Sometimes you want to re-use the return values of the Cypress commands that you run inside the hooks like before and beforeEach.

Using .then() certainly won’t help with that.

You can share the context of any value that you want by using the .as() command.

The .as() commands lets you assign an alias for later use; it yields the same subject it was given from the previous command.

You can then access that alias with this.alias or cy.get(‘@alias’) with a @ in the beginning.

Having test isolation

Anti-Pattern: Having tests rely on each-other
Best Practice: Tests should always be able to be run independently from any other test

Let’s say you want to test if a particular input exists, fill in the text input, and then submit the form.

This includes three tests. Here is how most people do it, which is NOT the Cypress best practices and you should avoid doing this:

What is wrong with this code? Why is this a bad idea?

This approach to testing your code is depending on the previous state of the application, for example, the step of .should("contain", "Hello World") depends on the previous step of clicking the button and this also depends on the previous state of typing in the input.

These steps obviously depend on each other and fail completely in isolation, which is essential in writing your tests.

Instead, you should combine all of these steps into one test.

Here is the recommended way to do it:

If you think you need to run some other tests differently, it’s a good idea to share some of the code by using beforeEach.

The beforeEach hook runs the code inside of it before running any tests.

For example in this code, Cypress will visit the login page before running any of the codes inside the it blocks.

Creating small tests with a single assertion

Anti-Pattern: Creating different tests with a single assertion for the same element
Best Practice: Adding multiple assertions in the same test

Cypress is different and not the same as running unit tests, it runs a series of asynchronous lifecycle events that reset the state between tests.

This means writing single assertions in one test will make your tests run very slowly and cause really bad performance.

Adding multiple assertions is much faster than creating different tests; therefore, don’t be afraid to add multiple assertions in one test.

What if you want to know which tests have failed? Don’t you need to write different titles for each test? The answer is NO. Since you will be able to see “visually” which tests have failed, you don’t need to write every single assertion in a different test, you can easily create multiple assertions in one test.

As per Cypress, they consider 30+ commands in Cypress tests to be pretty common and normal.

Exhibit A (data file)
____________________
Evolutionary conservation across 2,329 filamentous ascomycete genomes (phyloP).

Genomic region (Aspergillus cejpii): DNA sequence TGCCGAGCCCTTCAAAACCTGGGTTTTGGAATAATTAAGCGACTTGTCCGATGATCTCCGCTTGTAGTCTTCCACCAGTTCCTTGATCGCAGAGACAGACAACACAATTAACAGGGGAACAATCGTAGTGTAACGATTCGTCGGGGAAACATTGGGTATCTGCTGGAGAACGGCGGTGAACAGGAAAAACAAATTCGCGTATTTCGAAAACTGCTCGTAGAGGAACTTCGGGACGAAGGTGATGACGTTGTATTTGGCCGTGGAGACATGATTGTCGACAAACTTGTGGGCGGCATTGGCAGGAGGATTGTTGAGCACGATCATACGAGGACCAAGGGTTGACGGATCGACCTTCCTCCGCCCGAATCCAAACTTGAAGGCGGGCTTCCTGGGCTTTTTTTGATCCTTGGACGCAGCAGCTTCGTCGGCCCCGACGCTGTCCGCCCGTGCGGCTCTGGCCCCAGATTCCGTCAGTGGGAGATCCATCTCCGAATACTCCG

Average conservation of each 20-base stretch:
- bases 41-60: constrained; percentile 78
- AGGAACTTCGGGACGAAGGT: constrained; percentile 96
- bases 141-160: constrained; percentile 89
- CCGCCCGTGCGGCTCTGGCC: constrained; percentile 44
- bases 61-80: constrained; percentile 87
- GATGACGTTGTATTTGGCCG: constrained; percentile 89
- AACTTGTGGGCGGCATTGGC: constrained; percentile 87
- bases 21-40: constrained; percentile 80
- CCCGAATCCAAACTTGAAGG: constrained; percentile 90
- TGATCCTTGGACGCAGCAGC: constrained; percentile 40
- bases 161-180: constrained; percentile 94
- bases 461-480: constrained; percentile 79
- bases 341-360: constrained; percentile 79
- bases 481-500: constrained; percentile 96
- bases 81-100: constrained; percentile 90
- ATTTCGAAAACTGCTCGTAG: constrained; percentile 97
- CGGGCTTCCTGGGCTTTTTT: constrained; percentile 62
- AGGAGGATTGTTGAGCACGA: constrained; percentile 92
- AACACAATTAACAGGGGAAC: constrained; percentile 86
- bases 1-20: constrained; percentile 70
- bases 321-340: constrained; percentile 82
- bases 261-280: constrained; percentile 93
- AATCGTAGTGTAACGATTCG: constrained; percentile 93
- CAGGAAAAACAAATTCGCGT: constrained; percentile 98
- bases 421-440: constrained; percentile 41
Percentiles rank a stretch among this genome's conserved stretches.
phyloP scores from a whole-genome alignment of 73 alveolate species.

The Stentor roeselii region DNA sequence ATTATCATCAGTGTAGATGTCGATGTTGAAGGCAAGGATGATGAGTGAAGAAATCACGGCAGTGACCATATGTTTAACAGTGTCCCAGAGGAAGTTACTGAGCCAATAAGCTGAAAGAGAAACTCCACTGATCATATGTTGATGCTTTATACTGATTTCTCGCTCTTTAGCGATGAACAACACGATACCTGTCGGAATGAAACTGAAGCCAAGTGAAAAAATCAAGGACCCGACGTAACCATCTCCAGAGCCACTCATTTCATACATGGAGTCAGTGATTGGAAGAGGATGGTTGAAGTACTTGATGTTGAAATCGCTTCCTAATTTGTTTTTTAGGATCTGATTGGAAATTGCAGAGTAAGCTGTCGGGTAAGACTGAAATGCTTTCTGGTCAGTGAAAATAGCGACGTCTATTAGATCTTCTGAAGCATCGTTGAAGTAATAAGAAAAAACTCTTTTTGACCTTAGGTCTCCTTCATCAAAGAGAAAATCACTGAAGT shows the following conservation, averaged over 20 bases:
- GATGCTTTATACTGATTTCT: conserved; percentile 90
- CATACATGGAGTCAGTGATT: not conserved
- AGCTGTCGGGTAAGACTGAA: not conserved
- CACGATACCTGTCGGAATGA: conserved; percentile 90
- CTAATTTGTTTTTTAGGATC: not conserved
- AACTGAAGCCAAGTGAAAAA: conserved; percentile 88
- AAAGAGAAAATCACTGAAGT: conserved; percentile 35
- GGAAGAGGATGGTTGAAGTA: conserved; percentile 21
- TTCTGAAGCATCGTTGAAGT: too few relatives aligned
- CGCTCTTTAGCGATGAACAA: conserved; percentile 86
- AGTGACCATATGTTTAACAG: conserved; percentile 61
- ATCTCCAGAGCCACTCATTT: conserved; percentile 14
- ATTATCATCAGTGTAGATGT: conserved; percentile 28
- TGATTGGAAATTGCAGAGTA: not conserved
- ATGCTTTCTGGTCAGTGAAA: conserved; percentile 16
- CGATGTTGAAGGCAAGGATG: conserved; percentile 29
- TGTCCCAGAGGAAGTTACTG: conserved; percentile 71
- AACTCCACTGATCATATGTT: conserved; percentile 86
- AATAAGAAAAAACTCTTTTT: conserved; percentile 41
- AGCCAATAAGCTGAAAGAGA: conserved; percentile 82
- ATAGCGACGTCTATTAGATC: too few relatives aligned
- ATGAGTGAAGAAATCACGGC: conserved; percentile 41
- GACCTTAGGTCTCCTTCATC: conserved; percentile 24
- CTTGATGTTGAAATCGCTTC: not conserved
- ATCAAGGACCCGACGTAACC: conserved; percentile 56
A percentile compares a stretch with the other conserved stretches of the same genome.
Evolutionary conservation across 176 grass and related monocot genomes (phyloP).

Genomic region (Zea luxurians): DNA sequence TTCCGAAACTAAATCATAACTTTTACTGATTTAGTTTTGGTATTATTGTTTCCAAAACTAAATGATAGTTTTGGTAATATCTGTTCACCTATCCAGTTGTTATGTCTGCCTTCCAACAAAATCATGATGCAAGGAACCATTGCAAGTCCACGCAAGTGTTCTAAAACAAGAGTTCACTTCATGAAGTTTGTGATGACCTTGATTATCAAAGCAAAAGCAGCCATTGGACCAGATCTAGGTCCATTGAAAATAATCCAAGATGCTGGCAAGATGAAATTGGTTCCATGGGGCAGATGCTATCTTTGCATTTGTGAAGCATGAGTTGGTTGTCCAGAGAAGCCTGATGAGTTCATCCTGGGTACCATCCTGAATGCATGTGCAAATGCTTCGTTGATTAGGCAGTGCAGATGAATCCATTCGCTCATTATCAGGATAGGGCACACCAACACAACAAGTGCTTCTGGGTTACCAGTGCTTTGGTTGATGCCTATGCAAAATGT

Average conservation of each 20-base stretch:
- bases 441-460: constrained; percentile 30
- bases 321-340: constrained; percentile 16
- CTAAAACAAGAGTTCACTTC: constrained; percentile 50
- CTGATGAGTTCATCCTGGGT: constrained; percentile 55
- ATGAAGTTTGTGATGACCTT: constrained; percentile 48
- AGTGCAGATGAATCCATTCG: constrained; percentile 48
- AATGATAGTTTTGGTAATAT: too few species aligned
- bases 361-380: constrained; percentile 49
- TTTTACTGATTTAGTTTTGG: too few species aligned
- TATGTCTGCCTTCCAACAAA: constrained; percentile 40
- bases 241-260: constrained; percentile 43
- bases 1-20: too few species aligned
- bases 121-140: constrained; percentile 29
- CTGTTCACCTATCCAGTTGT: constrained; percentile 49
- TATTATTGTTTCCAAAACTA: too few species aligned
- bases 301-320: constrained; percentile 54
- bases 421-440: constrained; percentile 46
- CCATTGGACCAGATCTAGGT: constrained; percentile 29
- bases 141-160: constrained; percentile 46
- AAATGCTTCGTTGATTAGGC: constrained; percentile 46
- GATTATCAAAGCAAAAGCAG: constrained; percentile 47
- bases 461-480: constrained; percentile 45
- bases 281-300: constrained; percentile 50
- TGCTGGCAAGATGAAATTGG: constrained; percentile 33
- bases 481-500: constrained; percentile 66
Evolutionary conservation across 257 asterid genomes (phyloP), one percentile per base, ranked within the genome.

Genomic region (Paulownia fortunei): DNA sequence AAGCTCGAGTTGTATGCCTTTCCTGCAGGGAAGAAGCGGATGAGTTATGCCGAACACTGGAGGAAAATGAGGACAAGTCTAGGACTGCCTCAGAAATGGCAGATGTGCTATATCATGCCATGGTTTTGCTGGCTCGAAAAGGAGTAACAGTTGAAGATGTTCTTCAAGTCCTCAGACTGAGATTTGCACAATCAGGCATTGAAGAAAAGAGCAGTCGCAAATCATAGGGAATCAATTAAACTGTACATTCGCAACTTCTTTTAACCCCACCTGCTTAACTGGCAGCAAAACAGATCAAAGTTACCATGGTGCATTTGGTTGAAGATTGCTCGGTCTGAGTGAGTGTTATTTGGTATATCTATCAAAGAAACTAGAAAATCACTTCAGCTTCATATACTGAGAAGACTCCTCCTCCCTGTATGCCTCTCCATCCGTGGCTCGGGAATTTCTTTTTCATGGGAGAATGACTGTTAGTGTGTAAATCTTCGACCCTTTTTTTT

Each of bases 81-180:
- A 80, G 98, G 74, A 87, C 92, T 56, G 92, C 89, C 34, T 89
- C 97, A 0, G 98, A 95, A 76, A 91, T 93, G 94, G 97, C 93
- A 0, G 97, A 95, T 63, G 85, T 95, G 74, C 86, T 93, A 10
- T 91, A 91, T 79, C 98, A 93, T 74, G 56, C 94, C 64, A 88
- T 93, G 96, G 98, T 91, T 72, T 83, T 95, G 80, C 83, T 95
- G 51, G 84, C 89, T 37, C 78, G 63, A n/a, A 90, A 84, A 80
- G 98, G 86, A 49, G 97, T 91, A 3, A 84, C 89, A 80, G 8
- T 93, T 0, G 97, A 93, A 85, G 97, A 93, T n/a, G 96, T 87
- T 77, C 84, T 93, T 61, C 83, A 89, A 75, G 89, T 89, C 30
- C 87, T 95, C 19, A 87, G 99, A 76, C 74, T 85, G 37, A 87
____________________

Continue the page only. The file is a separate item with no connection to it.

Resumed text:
This is a simple example of the correct usage of writing multiple assertions.

Unnecessary Waits

Anti-Pattern: Waiting for an arbitrary time period
Best Practice: Not using cy.wait() for a large portion of your tests

In Cypress, you almost never need to use cy.wait() an arbitrary number for anything. Cypress users seem to do this very often, but fortunately, there are better ways to do this.

You should never use cy.wait() with any of the following commands:

  • cy.request()
  • cy.visit()
  • cy.get()

The command cy.request() will not resolve until it receives the response from the server, so adding an arbitrary waiting time is not necessary at all.

This is a great feature of Cypress and one of the Cypress best practices. If you set an arbitrary number of 2 seconds for a request and the request takes 0.1 seconds, you will slow down the testing process by 20 times.

Also, if you wait for 1 second and the request takes 2 seconds now, you get an error because the request is not resolved yet. So Cypress made this pretty easy, and you can use cy.request() without worrying about waiting for it to resolve.

The same is true for cy.visit(). It will only resolve when every single asset has been loaded, including JS and CSS files.

Web Servers

Anti-Pattern: Starting a web server using Cypress commands cy.exec() and cy.task()
Best Practice: Start a web server before running Cypress

Every time you run cy.exec() and cy.task(), the process must eventually exit. If not, Cypress will not continue any other commands.

If you start a server with Cypress, you will introduce many problems because:

  • You have to background the process
  • No access via terminal
  • No valid access to logs
  • Every time your tests run, you’d have to work out the complexity around starting an already running web server
  • Port conflicts